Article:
20 Feb 2015

What they see is what you get

Jag talar inte svenska“ I said again, smiling politely into another pretty Blonde’s face. The shop assistant in question had just explained to me the latest special offer pricing at the Nordiska Kompaniet department store. And she looked genuinely surprised when I had to tell her that, apart from this single line (and a few Ikea product names), I did not actually speak any Swedish.

A similar confusion did not arise a few days later, fortunately, when I walked into Bangkok’s Siam Paragon mall. It was Valentine’s Day, it was a weekend, and it was the beginning of Chinese New Year, which meant that the place was absolutely teeming with local shoppers. Of which I was very clearly not part – for my appearance would pretty easily let me pass as Scandinavian, but definitely not as Thai. The best I could hope for, in long linen pants and sans the tourist accoutrements of fanny pack and camera, was the expat look.

Nor do I make for a very credible Turk, young or otherwise, as the subsequent visit to the Grand Bazaar on the Bosporus proved. Istanbul is a popular tourist destination, and consequently, the stall owners and restaurant touts tried their best to guess just where I was visiting from. “Hello how are you? Deutsch Deutsch? Nederlande? Rossiya?” they shouted, before resorting to “where are you from?” 

Québec!” is my typical (and truthful!) answer, which usually bewilders people long enough for me to escape inflated prices and so-called special offers. Answering in Swiss German has a similar effect.

People are easily fooled by appearances, and what they see is what you get. In Stockholm, I was treated like a local, from bus drivers talking to me about traffic delays to hotel staff at check-in – even when they had my Swiss ID in their hands. If, like me, you understand some Swedish but can’t speak it much, this constellation allows you to decide if and when you reveal your true tourist self, rather than just nodding and shuffling on.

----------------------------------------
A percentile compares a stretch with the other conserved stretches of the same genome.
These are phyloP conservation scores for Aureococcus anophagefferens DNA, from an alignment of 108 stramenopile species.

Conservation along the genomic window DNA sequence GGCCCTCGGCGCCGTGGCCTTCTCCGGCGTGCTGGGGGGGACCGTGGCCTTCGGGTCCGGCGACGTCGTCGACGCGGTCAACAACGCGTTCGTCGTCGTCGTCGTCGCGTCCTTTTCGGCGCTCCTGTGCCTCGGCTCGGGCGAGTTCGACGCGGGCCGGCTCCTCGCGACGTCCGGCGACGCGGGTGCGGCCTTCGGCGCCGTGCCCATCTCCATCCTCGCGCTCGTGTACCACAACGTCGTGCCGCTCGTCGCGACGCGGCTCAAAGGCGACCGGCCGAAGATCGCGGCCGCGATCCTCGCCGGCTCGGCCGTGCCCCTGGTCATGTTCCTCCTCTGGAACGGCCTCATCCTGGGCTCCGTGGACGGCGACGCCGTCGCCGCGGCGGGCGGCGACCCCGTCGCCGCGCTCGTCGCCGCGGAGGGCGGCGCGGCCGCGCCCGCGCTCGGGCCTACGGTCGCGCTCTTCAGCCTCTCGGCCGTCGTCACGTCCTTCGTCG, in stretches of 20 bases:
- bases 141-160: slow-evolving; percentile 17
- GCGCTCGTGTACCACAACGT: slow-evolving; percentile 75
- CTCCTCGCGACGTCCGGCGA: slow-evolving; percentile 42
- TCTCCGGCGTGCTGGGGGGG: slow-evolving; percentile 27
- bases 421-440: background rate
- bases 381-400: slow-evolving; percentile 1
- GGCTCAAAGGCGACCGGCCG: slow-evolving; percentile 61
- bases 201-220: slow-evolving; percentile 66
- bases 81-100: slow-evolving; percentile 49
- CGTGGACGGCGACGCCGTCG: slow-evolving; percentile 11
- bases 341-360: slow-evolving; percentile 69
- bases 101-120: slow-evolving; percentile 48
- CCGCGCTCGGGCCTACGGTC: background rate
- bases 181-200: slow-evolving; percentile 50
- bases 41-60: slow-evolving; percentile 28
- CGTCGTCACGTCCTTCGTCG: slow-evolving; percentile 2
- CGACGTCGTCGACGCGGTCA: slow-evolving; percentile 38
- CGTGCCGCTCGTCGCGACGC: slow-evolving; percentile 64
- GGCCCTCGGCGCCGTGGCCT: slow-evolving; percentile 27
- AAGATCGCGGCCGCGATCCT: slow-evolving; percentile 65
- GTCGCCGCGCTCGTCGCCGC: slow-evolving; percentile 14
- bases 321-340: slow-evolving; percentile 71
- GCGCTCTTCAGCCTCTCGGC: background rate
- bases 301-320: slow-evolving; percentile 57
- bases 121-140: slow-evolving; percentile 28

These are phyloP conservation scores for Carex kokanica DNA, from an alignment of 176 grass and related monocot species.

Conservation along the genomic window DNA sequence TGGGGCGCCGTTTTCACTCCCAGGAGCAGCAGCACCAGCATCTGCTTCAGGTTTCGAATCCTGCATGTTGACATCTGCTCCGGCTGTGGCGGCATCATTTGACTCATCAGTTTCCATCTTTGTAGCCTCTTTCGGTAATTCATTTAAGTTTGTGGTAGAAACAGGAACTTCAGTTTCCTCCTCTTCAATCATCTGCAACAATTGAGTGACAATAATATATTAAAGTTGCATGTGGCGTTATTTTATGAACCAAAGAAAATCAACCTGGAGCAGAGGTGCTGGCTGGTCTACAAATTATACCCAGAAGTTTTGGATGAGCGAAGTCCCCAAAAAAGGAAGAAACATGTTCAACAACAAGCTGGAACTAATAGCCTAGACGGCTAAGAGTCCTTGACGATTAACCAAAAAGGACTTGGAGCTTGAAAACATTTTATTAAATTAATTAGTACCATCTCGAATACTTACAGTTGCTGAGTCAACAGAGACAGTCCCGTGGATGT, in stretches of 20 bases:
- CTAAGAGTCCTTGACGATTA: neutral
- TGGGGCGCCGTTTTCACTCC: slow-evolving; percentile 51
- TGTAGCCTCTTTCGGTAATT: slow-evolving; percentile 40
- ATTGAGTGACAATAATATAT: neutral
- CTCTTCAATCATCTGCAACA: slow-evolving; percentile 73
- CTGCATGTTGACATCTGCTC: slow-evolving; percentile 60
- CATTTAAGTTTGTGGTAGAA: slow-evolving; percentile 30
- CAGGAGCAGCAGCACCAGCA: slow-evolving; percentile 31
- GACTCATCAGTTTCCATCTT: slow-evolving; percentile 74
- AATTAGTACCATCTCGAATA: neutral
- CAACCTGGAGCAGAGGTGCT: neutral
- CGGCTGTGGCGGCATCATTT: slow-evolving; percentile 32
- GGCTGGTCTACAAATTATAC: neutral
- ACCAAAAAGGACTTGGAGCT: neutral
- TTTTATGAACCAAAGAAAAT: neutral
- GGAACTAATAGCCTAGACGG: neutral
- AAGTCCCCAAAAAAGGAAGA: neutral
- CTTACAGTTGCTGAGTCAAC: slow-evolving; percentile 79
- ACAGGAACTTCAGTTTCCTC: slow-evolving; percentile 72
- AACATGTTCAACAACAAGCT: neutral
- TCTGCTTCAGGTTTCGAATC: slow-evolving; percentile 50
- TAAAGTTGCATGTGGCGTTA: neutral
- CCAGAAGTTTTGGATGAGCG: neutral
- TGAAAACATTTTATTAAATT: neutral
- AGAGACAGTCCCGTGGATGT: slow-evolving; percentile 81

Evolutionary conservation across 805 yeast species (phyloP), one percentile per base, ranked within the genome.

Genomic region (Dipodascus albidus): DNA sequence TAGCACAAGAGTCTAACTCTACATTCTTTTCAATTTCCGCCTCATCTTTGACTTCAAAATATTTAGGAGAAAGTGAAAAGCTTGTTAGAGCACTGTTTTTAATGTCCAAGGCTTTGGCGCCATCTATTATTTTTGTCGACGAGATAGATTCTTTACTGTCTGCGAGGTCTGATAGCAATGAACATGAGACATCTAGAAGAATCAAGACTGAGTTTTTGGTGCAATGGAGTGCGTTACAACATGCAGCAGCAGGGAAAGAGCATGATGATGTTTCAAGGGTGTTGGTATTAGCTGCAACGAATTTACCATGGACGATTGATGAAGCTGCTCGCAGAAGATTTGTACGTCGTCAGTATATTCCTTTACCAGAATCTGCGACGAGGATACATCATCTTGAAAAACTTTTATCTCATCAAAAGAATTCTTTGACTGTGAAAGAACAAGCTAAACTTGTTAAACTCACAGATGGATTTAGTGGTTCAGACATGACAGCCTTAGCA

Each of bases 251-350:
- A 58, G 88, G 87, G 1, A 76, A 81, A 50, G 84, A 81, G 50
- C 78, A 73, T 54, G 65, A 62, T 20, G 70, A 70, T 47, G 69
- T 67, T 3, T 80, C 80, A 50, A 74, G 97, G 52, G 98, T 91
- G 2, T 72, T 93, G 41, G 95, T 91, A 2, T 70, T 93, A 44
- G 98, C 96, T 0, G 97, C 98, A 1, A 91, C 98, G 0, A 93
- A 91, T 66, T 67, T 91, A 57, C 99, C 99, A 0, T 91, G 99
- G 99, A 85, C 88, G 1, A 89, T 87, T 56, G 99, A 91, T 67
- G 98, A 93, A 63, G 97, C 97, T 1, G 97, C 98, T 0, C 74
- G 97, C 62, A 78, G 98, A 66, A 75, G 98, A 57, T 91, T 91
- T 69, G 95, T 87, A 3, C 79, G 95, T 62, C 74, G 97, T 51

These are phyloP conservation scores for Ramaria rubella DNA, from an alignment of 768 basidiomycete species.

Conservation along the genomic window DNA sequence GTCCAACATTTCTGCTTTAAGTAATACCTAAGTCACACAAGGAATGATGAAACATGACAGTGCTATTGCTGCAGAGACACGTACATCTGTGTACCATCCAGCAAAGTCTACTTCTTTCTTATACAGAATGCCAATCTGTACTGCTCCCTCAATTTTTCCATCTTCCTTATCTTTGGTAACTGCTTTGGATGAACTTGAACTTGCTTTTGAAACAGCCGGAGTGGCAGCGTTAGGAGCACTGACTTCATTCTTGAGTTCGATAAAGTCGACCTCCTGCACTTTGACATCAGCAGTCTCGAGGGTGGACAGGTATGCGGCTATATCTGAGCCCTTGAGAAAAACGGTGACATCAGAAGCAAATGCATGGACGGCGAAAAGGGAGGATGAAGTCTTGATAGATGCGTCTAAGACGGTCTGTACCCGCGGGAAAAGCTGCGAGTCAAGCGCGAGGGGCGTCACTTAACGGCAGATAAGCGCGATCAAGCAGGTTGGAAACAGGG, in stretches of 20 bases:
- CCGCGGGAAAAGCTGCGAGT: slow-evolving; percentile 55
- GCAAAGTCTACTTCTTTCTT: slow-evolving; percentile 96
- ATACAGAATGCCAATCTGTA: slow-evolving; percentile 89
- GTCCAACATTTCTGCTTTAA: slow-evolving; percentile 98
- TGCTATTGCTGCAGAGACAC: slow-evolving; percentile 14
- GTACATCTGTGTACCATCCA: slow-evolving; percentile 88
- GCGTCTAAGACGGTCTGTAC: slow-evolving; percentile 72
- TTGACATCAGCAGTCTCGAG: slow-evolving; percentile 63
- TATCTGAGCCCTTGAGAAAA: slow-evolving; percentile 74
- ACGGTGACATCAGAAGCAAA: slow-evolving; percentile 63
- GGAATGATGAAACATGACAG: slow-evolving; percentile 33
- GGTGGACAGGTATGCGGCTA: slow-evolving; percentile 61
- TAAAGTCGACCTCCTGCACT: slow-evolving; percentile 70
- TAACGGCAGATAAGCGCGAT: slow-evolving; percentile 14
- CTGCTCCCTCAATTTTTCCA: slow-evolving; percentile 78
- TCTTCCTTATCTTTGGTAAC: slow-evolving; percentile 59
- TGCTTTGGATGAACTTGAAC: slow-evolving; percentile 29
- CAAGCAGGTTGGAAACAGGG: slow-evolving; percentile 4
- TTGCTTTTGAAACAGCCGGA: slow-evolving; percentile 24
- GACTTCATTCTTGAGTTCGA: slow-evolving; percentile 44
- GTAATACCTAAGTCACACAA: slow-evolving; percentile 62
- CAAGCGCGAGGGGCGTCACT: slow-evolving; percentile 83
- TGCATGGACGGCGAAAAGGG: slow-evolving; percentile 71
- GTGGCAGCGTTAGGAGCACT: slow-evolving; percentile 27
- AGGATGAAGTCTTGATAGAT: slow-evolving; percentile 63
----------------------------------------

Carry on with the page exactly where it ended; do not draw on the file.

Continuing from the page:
This option was unavailable in Bangkok, where people gave me that tired “yet another one” shrug of a city that had seen more than its fair share of ill-behaved Western visitors, or in Istanbul, where I was quickly identified as a walking ATM to be taken advantage of, be it by merchants, restaurant owners or scam artists. I had to keep my guard up.

Such stereotyping can be annoying, but I am the first to admit that I am as guilty of it as the next man. How many times have I seen Asian- or African-looking people walking the streets of Montréal, and have assumed that they must be visitors? Why on earth would they come visit in the middle of winter? I had often wondered. How many times have I mistaken a resident for a tourist?

Fortunately, I blend in with the crowds in my adopted home town. And with almost six years of language immersion under my belt, even the Québecois rarely identify my French as European. My most recent trip has once again nourished my lust for travel to foreign places, but it also made me rediscover the soothing comforts of returning home. For when I am back on the Montréal metro tomorrow, chatting with strangers in the local slang about yet another service interruption and the Sainte-Flanelle’s inglorious performance the other day, they don’t think twice about where I am from. It’s plain to see – here I belong.

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